Even as COVID-19 is making virtual business tools increasingly critical, Slack just said it expects lower-than-expected earnings for its fiscal first quarter.
For the quarter ending in April, the messaging software maker is expecting revenue of $185 million to $188 million.
Year-over-year, that would represent revenue growth of 37% to 39%, which isn’t bad, but significantly less than the 49% growth that Slack just posted for its fiscal fourth quarter.
Rather than a boon to its business, Slack sees the spread of COVID-19 as a major downer.
“This contagious disease outbreak … has adversely affected workforces, customers, economies and financial markets globally, potentially leading to an economic downturn,” the company warned in a recent filing. “It has also disrupted the normal operations of many businesses, including ours.”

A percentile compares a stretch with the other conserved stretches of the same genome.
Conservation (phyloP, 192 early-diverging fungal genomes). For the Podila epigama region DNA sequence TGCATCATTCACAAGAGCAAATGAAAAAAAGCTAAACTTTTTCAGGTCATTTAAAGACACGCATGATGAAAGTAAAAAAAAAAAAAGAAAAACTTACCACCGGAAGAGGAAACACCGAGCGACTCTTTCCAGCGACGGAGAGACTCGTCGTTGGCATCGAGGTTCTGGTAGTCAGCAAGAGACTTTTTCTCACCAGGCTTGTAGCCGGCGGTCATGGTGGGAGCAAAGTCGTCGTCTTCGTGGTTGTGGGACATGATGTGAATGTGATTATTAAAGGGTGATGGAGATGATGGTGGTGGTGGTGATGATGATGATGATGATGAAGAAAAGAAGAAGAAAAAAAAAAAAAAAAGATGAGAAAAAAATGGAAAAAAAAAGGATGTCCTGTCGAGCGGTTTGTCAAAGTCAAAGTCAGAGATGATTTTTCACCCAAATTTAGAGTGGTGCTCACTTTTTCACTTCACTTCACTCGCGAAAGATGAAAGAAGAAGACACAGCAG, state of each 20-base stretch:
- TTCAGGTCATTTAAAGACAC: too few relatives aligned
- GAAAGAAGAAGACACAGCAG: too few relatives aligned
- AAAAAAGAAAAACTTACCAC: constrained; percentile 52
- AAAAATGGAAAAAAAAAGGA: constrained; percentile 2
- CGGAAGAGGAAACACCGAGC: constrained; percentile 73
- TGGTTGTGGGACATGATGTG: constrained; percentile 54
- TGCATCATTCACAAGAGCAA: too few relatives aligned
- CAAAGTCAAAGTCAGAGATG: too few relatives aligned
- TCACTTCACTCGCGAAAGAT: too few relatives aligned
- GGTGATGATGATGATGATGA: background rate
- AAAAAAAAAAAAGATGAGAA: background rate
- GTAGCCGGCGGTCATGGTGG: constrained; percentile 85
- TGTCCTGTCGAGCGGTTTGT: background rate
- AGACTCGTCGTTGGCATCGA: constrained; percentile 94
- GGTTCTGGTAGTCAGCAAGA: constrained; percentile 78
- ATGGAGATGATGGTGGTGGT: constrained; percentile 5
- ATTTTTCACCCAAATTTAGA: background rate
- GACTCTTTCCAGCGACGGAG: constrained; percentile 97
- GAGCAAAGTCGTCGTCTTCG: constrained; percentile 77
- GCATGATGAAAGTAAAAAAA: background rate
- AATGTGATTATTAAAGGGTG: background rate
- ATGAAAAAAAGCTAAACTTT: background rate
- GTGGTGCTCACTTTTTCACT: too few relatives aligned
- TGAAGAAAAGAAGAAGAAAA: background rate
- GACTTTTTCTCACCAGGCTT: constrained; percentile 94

“This outbreak could decrease technology spending, adversely affect demand for our product and harm our business and results of operations,” Slack cautioned.
On the bright side, Slack finished 2019 with 70 corporate customers spending more than $1 million annually on its messaging software, which is up 79%, year-over-year.
At the end of 2019, Slack also boasted 110,000 paid customers, 893 of which were spending more than $100,000, annually.
Stewart Butterfield, co-founder-CEO of Slack, credits the company’s recent success a shift from email to channel-based messaging platforms.
Looking ahead, however, Slack’s health depends on the health of the broader economy.
Among other concerns, the company cited a number of potential threats, including a “recession (in the United States or globally)” and epidemics, which could lead to reductions in IT spending by existing and prospective business partners.
“Prolonged economic slowdowns may result in [partners] requesting us to renegotiate existing contracts on less advantageous terms to us than those currently in place, defaulting on payments due on existing contracts or not renewing at the end of the contract term,” Slack further warned.